bank creditors to stretch out short-term obligations
was implemented, ending an interval of rollovers by
creditors that was endorsed by the authorities in
countries that bad pledged to support the Korean
program. Indonesia reached a second revised agreement with the International Monetary Fund (IMF) in
April on a reform program, which was subsequently
derailed by political strife and the resignation of the
president in late May; the change in political regime
was followed by calm, and a new agreement was
reached with the IMF management in late June and
approved by the IMF Executive Board on July 15.
Daily Value of Foreign Currencies
Index of (foreign currencies (July 2,1997-100}

Equity Valuation and Long-Term Interest Rate
Percent

.Dairy

90
S&P 500 ewnings-price

70

50

30

J

1978

1983

1988

1993

1998

Note. The earnings-price ratio is based on the consensus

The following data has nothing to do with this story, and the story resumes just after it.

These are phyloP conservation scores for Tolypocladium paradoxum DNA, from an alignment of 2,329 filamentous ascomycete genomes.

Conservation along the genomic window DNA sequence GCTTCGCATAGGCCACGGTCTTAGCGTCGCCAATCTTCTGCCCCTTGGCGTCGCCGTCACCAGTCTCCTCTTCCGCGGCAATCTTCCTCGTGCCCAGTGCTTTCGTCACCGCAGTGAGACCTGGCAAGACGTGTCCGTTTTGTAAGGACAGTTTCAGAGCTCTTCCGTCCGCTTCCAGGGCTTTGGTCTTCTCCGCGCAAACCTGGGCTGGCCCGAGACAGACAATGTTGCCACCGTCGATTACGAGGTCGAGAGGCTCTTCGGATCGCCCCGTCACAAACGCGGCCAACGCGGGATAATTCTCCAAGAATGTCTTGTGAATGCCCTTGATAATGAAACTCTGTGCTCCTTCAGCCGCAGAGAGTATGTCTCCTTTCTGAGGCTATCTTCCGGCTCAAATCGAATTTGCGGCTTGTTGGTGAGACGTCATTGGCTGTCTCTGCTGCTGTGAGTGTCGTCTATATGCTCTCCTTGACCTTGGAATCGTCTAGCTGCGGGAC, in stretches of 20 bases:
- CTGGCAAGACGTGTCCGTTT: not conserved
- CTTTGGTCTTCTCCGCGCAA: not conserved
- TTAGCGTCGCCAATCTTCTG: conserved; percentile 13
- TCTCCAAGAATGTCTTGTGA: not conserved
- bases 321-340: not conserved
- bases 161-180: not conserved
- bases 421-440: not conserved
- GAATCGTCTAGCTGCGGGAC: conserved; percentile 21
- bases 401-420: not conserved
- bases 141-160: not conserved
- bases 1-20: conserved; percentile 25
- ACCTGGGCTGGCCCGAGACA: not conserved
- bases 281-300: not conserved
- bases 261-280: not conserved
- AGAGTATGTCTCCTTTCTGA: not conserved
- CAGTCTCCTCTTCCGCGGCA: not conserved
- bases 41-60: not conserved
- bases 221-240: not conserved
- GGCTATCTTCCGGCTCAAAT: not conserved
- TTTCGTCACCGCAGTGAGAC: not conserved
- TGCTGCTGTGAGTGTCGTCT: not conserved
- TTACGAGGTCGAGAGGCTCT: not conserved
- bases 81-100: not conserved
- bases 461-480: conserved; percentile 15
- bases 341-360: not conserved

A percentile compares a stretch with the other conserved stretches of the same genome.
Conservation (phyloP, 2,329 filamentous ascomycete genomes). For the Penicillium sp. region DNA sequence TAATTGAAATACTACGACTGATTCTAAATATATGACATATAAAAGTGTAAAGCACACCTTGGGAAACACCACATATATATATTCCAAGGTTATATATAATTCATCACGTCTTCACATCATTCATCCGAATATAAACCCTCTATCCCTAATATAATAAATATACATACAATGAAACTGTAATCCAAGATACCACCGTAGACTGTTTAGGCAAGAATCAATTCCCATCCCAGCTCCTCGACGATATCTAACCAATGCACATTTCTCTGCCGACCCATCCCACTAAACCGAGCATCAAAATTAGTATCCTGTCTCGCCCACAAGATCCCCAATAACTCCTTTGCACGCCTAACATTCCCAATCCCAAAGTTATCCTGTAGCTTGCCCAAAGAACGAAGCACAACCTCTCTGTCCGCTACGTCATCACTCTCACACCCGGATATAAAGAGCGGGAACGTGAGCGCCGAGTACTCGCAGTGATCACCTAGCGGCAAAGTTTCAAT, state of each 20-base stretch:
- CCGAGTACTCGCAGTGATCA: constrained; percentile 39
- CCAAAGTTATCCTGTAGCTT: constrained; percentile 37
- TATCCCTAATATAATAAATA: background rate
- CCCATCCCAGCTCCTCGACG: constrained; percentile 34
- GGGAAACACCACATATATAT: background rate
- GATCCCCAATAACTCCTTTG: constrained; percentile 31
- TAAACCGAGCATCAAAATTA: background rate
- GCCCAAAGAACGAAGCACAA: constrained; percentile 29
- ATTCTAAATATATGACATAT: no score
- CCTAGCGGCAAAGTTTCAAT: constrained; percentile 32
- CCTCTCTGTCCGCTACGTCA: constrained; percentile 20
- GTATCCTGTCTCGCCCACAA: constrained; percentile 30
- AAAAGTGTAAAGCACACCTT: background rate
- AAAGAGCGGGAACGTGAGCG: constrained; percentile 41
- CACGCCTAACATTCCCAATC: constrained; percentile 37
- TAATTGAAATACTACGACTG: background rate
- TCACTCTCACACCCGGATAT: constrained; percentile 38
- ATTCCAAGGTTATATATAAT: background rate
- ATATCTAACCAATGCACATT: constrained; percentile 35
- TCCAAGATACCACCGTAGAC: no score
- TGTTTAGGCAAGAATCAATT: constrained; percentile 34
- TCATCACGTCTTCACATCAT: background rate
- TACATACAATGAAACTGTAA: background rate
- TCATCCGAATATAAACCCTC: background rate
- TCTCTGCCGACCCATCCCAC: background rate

estimate of eammos over the coming twelve months derived from
the forecasts cotettati by UBJEJS imema&onM. inc. The real Interest rate is the yield on the ten-year Treasury note less tne tenyear inflation expectations from the Philadelphia Federal Reserve
Survey of Professional Forecasters.




A

S

O

N

1997

D

J

F

M

A

M

J

J

10

1998

Note. Last observations are for July 17,1998.

After rising sharply during the final months of
1997 through mid-January of 1998, the exchange
valve of the dollar in terms of the currencies

101
of Korea, Indonesia, Thailand, and other ASEAN
countries partly retraced those gains during February, March, and April. Since then, however, market
pressures have again led to further sharp increases in
the exchange value of the dollar in terms of the
Indonesian rupiah while the dollar has changed little
against most of the other Asian emerging-market currencies. Since the end of December, the dollar has
declined, on balance, 24 percent against the Korean
won and nearly 14 percent against the Thai baht and